Gibbs was as put out with mock-upping done to Peter Pan, “synthetic animals … Nana (the dog) … transparently not a Newfoundland, any more than the creature that swallowed the alarm clock was an alligator, or could sensibly have been regarded as an alligator by anybody over the age of ten.” So far as Gibbs was concerned, live treatments debased the books he, and others of his generation, adored. Before our era of rife and repeated stage, screen, TV versions of literature, it was easy to imagine harm done by such travesties as permanent, image of the original work libeled from there onward. “It never let up, and presently I began to suspect that all so-called “children’s entertainment” was designed to provide adults with a bogus and condescending nostalgia.” Such plays were “violation of my private ideas,” escape from which came the movies, which Gibbs knew also to be distortions of things he read, but they had at least a patina of realism. Lions eating Christians on screen (“sandals and all”) were real lions. Edward Wagenknecht too found comfort in film, as did Gilbert Seldes, who saw movies as most popular of new-minted “lively arts.” There was integrity also in the circus and “parlor magicians,” these honest enough to admit fooling you, the challenge being to figure out how. Wagenknecht was enraptured by “Master Magician (Howard) Thurston,” sought out the vet performer years later to tell him so. Blackstone, “The Greatest Magician The World Has Ever Known” was also a quest to meet in person. Wagenknecht freely admitted to being a “very childlike adult,” this a badge of honor so far as he saw it, and all more reason for me to enjoy his writing. Birds of a feather, you know.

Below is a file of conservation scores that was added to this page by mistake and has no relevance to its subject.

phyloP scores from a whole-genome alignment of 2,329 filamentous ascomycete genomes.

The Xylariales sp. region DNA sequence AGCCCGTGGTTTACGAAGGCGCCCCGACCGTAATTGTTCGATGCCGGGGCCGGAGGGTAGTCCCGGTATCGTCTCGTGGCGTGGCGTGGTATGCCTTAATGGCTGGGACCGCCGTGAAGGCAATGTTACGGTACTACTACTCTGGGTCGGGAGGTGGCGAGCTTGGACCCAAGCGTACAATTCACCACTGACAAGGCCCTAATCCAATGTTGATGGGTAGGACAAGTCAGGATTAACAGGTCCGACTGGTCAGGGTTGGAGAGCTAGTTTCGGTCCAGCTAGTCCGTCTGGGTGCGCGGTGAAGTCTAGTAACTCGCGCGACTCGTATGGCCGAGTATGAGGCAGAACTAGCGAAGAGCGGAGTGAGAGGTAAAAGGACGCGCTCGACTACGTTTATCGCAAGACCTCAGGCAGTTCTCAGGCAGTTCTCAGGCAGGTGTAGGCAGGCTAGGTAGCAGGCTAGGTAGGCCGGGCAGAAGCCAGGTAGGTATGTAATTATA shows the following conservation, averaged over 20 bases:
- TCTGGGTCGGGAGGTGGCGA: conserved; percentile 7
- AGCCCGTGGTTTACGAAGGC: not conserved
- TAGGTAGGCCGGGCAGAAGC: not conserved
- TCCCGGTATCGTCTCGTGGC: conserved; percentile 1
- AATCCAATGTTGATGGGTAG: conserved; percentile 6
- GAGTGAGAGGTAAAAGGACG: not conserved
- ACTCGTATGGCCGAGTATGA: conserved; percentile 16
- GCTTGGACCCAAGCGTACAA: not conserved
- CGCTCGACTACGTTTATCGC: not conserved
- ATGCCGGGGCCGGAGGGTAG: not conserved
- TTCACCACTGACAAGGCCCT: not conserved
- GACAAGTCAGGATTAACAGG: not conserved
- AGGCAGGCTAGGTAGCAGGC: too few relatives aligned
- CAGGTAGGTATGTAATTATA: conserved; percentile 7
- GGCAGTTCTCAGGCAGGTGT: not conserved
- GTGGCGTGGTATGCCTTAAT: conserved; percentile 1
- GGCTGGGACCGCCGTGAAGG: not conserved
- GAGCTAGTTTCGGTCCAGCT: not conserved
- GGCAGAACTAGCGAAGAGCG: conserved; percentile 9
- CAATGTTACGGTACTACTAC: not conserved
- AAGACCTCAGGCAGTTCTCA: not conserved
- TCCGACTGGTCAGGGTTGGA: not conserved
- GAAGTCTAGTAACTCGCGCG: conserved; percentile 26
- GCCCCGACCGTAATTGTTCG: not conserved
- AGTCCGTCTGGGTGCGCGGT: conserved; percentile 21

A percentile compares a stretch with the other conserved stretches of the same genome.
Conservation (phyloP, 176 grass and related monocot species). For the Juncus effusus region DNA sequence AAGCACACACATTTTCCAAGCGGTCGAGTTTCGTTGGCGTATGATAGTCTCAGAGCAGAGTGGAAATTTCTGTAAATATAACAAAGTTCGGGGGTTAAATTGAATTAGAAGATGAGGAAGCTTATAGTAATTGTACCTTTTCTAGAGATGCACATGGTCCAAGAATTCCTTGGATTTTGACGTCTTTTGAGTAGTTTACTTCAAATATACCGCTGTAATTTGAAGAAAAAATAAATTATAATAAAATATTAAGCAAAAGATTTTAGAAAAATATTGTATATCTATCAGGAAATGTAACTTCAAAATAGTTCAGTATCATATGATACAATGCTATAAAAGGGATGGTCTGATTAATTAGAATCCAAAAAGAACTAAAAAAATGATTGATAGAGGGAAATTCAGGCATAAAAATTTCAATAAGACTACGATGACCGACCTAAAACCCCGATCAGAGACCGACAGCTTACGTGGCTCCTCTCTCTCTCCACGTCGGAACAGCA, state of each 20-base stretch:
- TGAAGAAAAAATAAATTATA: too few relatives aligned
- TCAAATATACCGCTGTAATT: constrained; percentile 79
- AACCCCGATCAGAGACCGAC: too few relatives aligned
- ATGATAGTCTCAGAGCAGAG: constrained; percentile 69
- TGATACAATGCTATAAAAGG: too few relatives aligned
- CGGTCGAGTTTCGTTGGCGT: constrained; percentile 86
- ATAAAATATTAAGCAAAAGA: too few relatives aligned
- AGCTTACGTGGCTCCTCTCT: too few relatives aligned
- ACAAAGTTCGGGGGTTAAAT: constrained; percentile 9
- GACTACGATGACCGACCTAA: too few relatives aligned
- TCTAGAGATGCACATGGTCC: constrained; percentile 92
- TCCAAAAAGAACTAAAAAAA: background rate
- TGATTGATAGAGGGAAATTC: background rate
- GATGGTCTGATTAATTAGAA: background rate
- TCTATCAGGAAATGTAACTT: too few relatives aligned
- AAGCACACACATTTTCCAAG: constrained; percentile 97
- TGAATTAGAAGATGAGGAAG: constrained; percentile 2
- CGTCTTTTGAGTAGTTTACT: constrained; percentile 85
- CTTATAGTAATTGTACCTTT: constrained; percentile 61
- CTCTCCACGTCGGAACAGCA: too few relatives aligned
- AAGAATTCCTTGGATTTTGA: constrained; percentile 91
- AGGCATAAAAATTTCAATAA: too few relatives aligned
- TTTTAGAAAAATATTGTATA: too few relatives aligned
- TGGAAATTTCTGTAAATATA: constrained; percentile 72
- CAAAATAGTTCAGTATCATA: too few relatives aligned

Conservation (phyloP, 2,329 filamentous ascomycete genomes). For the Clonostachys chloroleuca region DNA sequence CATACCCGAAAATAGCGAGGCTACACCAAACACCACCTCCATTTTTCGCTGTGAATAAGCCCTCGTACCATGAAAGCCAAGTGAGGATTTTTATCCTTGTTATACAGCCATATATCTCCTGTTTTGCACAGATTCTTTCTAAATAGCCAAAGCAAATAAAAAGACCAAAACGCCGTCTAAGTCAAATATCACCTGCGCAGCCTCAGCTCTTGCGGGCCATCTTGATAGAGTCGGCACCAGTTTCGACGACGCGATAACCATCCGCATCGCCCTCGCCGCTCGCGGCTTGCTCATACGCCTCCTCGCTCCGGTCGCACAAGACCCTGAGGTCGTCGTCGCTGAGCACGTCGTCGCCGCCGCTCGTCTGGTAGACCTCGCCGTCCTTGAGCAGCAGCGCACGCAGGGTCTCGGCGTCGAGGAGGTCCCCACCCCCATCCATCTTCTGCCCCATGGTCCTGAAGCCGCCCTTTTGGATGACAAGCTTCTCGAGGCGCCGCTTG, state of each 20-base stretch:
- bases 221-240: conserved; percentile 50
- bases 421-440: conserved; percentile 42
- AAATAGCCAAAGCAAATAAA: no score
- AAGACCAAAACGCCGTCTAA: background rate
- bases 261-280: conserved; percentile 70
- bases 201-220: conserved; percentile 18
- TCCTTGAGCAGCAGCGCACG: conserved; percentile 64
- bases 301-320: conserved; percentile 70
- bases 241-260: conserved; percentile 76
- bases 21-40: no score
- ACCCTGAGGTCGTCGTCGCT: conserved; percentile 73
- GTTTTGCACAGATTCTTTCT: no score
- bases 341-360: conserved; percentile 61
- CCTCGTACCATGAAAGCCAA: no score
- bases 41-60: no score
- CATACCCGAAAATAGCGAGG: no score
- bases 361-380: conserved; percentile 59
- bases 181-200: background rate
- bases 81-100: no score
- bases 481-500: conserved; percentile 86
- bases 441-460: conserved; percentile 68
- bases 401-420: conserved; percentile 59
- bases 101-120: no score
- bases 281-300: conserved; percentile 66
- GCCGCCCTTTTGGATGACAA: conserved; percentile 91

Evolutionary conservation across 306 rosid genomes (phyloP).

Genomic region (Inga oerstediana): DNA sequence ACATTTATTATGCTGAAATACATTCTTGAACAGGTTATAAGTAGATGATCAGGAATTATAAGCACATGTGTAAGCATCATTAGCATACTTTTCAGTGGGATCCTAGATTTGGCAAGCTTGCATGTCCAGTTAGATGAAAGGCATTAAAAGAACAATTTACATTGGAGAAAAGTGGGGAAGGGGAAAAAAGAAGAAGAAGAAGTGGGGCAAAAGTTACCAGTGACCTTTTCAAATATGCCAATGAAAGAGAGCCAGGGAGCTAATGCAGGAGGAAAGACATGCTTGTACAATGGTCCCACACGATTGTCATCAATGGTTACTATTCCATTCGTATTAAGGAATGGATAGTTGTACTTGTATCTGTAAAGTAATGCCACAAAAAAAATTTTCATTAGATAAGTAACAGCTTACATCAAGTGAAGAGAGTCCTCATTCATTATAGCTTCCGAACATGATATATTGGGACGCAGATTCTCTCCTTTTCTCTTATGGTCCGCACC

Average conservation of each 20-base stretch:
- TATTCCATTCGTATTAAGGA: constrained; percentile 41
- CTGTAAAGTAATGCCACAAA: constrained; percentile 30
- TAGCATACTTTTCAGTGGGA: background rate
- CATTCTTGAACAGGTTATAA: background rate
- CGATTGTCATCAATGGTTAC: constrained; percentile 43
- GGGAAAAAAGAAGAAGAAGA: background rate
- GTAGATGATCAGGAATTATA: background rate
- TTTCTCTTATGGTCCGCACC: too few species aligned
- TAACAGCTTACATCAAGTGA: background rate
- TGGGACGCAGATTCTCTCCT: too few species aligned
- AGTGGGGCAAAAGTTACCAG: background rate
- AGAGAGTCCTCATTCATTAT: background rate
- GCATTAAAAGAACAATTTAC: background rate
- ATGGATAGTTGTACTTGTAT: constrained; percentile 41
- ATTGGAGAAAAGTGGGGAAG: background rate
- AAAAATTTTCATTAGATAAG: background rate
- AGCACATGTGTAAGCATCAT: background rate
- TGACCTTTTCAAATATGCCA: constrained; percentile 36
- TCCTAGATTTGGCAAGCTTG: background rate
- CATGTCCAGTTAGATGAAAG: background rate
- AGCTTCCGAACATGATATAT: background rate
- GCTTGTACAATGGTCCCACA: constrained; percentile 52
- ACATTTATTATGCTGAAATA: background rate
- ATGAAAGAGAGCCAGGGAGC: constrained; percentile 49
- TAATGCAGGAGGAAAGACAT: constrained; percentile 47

Monday, May 03, 2021

First Annie Gun Misfires


MGM Musicals Make Blu-Ray Landing

If we must lose Warner Archive, at least let them exit singing, MGM musicals arriving plenty on Blu-Ray for whatever is left of disc service, five lately out, perhaps more I’ve overlooked: Annie Get Your Gun, Good News, Showboat, The Great Caruso, and Broadway Melody of 1940, Annie gold-encrusted since NBC had a single 1965 play, the picture less easy to see after until clips turned up in That’s Entertainment Part Two. To have a 16mm print was like snatching a Rembrandt off the Metropolitan’s wall. There came confetti and pinwheels when TCM brought Annie out of comparative hiding prior to Warners making it available on DVD. Annie is a favorite for those who embrace, or will endure, Betty Hutton, my being of latter persuasion, but as willing to enfold her for a part few could play so well, which raises matter of who MGM initially bought the source play for, Judy Garland their most valued musical asset melting down first in gossip columns, then on front pages, across the land. Leo lost grip of talent understood to be irreplaceable, plain evidence they could not control property East Coast management and stockholders relied on for continued profits. To stake so much on such an unstable resource … no wonder banks and cooler corporate heads shunned this industry, or dealt with it cautious.